Bloom's Taxonomy in Education

27 July, 2020
Bloom’s taxonomy in education is a good resource to help educators teach students based on their abilities. Read on to learn all about it!

Through the planning of multi-tiered activities with the use of Bloom’s taxonomy, teachers can meet all their students’ educational needs, attending to diversity in their classroom in an inclusive way.

With this educational approach, teachers are responsible for preparing school assignments by taking into account the different degrees of cognitive processes in students. As a result, they propose activities in which the level of complexity and demand progressively increases.

“Everybody is a genius. But if you judge a fish by its ability to climb a tree, it will live its whole life believing that it is stupid.”

– Albert Einstein –

Bloom’s taxonomy in education

Bloom's Taxonomy in Education

Multi-tiered activities consist of establishing sequenced tasks to reach a certain learning standard. Thus, students learn based on tiers, divided into different cognitive levels. They first perform simple tasks that, once they complete them, gradually become more complex until they reach the highest level.

These activities are based on Bloom’s taxonomy. This author states that the mental operations a student uses when they’re acquiring and mastering knowledge can be classified into six tiers, from least to greatest degree of difficulty.


The levels of Bloom’s taxonomy

Bloom's Taxonomy in Education

  • First level: remember. This consists of recognizing and remembering relevant information. It involves defining, citing, enumerating, identifying, and naming, among other activities. For example, naming three relevant authors, writing a list of characters of a certain story, reciting the times tables, etc.
  • Second level: understand. It refers to understanding and having the ability to build meaning on specific knowledge. It involves associating, paraphrasing, explaining, contrasting, and discussing, among other activities. For example, explaining the learned contents in a personal way, making conceptual maps, and discussing the key points of a topic, etc.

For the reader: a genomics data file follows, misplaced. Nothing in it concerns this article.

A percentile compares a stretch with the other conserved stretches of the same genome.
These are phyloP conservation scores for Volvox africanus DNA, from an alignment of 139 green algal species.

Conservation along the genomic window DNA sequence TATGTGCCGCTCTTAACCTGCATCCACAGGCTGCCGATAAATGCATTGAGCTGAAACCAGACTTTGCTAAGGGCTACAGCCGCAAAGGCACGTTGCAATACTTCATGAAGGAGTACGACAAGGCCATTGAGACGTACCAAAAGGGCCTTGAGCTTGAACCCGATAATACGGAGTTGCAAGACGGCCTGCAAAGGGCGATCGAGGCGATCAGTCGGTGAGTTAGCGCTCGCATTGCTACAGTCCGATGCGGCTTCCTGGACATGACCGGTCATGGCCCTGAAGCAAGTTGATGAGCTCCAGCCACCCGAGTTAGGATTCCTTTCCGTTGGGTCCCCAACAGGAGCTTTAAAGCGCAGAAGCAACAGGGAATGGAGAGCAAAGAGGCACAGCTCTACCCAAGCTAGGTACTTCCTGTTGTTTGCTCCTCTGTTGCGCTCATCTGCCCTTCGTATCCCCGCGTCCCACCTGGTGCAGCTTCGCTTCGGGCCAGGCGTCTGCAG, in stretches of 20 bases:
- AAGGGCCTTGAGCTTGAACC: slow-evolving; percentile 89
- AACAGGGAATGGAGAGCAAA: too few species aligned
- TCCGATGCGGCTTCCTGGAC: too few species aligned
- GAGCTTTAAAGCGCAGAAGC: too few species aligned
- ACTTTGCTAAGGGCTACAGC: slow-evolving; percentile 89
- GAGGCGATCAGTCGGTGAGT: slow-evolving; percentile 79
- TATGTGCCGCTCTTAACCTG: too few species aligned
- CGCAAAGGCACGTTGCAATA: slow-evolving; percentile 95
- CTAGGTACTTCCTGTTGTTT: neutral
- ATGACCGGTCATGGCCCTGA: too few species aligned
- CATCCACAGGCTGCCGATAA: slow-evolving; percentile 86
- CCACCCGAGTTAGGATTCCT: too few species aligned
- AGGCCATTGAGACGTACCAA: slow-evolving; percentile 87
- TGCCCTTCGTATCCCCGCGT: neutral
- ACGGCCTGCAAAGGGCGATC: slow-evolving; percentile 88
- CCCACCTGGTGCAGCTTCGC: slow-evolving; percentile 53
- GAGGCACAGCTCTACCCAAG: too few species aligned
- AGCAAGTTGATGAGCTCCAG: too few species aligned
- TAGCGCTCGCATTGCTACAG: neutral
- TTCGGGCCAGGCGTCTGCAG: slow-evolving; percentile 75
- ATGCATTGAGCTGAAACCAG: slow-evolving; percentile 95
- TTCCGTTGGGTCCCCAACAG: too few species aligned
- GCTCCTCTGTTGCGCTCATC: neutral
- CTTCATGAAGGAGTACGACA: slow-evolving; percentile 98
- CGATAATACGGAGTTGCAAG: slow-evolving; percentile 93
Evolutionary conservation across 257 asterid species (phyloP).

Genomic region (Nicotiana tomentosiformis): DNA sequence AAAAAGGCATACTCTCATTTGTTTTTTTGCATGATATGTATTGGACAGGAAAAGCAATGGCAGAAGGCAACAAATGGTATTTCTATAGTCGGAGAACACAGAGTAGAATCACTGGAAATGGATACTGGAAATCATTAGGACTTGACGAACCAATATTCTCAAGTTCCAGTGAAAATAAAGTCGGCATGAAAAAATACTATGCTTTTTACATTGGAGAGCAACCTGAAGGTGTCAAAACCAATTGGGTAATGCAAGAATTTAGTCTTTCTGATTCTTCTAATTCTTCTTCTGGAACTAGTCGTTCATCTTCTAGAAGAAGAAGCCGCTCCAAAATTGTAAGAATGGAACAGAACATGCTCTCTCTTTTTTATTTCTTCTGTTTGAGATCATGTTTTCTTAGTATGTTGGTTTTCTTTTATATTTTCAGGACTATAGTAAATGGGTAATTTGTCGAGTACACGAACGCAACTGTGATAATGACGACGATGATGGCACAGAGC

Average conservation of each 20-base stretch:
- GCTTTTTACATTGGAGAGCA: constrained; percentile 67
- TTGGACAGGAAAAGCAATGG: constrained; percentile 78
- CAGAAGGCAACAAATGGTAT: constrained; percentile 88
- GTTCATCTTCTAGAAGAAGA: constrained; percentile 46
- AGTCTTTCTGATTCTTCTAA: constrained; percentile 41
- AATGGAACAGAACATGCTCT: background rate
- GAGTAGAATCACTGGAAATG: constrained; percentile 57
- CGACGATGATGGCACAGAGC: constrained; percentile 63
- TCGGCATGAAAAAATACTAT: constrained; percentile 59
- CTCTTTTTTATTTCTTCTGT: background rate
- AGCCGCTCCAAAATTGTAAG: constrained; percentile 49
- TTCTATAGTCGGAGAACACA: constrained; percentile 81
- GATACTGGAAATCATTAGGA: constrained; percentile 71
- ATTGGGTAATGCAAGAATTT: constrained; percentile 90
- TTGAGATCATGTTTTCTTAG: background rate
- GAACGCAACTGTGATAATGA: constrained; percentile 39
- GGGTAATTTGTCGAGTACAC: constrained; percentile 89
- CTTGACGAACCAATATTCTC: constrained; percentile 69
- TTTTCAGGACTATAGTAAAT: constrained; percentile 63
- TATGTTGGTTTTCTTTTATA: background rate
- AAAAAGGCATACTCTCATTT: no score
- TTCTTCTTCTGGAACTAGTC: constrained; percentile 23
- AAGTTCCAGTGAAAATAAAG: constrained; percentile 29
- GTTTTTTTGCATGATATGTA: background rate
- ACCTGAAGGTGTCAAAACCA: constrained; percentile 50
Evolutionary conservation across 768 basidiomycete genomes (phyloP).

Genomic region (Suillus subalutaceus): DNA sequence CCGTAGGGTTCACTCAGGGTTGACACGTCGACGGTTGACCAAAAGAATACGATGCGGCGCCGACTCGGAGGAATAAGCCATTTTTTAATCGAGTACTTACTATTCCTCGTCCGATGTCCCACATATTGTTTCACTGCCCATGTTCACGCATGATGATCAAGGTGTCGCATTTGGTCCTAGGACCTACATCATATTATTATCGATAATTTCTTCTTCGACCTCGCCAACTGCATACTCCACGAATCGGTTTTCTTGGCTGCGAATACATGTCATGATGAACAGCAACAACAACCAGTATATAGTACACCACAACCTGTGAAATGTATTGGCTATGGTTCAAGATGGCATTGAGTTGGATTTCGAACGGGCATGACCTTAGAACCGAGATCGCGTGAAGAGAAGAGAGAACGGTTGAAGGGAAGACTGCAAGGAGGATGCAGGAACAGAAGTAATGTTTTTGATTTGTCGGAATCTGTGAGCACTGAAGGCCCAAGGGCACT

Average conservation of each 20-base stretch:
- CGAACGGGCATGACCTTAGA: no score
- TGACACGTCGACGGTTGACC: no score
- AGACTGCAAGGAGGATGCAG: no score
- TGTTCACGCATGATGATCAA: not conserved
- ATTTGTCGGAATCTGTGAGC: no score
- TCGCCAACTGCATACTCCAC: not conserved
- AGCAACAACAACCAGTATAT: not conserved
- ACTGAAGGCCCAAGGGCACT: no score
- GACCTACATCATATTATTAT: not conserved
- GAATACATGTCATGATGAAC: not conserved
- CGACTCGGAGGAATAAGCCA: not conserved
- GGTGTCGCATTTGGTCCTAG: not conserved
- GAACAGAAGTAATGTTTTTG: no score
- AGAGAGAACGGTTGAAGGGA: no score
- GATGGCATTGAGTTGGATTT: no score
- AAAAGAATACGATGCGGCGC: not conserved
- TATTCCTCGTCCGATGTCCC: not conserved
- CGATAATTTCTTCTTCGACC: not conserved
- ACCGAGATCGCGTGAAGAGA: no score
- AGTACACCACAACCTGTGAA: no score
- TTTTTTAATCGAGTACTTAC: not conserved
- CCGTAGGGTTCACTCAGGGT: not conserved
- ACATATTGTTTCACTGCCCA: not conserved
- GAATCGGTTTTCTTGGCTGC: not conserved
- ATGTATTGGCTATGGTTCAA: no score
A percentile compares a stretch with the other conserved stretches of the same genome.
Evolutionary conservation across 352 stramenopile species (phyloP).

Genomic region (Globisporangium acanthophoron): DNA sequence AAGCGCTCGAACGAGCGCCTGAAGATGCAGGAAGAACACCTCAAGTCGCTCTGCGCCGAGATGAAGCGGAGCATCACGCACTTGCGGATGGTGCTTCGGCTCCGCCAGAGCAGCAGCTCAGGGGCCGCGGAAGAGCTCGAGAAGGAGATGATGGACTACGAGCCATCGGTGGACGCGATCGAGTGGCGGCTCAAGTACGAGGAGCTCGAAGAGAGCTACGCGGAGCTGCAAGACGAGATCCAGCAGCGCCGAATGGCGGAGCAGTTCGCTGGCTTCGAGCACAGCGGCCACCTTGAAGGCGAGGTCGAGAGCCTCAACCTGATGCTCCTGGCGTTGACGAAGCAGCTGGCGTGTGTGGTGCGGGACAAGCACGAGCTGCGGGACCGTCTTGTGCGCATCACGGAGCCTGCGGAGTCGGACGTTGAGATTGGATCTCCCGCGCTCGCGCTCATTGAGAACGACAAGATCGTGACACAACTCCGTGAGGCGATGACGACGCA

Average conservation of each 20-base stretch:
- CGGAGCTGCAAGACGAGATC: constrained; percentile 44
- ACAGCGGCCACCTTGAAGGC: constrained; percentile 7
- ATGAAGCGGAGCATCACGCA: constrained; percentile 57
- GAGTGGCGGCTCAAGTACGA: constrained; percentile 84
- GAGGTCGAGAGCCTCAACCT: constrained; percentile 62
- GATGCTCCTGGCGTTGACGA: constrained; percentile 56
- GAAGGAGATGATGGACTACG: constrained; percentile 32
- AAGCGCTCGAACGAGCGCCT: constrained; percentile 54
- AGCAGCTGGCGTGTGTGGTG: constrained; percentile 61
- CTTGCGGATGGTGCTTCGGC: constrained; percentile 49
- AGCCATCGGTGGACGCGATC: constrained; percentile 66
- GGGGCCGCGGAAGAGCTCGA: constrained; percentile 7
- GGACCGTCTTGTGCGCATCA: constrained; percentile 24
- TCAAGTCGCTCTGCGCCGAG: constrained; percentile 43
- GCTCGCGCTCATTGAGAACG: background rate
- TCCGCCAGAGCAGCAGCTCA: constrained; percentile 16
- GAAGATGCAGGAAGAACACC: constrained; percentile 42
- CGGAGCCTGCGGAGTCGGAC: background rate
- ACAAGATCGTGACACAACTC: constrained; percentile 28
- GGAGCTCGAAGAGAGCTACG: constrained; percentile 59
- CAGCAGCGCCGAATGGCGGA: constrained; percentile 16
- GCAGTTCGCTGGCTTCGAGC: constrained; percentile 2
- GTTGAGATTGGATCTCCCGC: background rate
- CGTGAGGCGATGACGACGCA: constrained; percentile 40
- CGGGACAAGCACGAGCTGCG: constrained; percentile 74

• Third level: apply. In other words, using the learned knowledge and skills in new situations. It involves appreciating, calculating, solving, illustrating, completing, developing, and discovering, among other activities. For example, correcting incorrect data, making a budget, and designing an experiment based on certain knowledge, among other activities.
  • Fourth level: analyze. It consists of breaking down learning into several parts and relating them to each other. Thus, it involves separating, ordering, inferring, interpreting, and modeling, among others. For example, interpreting the feelings of the main characters of a story and comparing two theories on the same topic.
  • Fifth level: evaluate. This implies assessing and judging acquired knowledge based on established criteria. Therefore, it involves testing, measuring, valuing, and justifying, among others. For example, writing their perspective on a topic and choosing the best or worst arguments of an author regarding a topic, among others.
  • Sixth level: create. It consists of improving or doing something original and new based on a learned topic. Thus, it involves designing, proposing, inventing, modifying, and rewriting, among others. For example, turning a novel into a play, writing a diary from a specific character’s perspective, and designing an investigation on a certain topic, among others.

Benefits of Bloom’s taxonomy to propose multi-tiered activities in the classroom

Proposing and planning multi-tiered activities in classrooms benefits all students, since each of them achieves the different learning goals at their own pace. Thus, each student reaches the level they can according to their characteristics and abilities.

As a result, this provides an adequate educational response for:

“All students can learn and succeed, but not on the same day in the same way.”

– William G. Spady –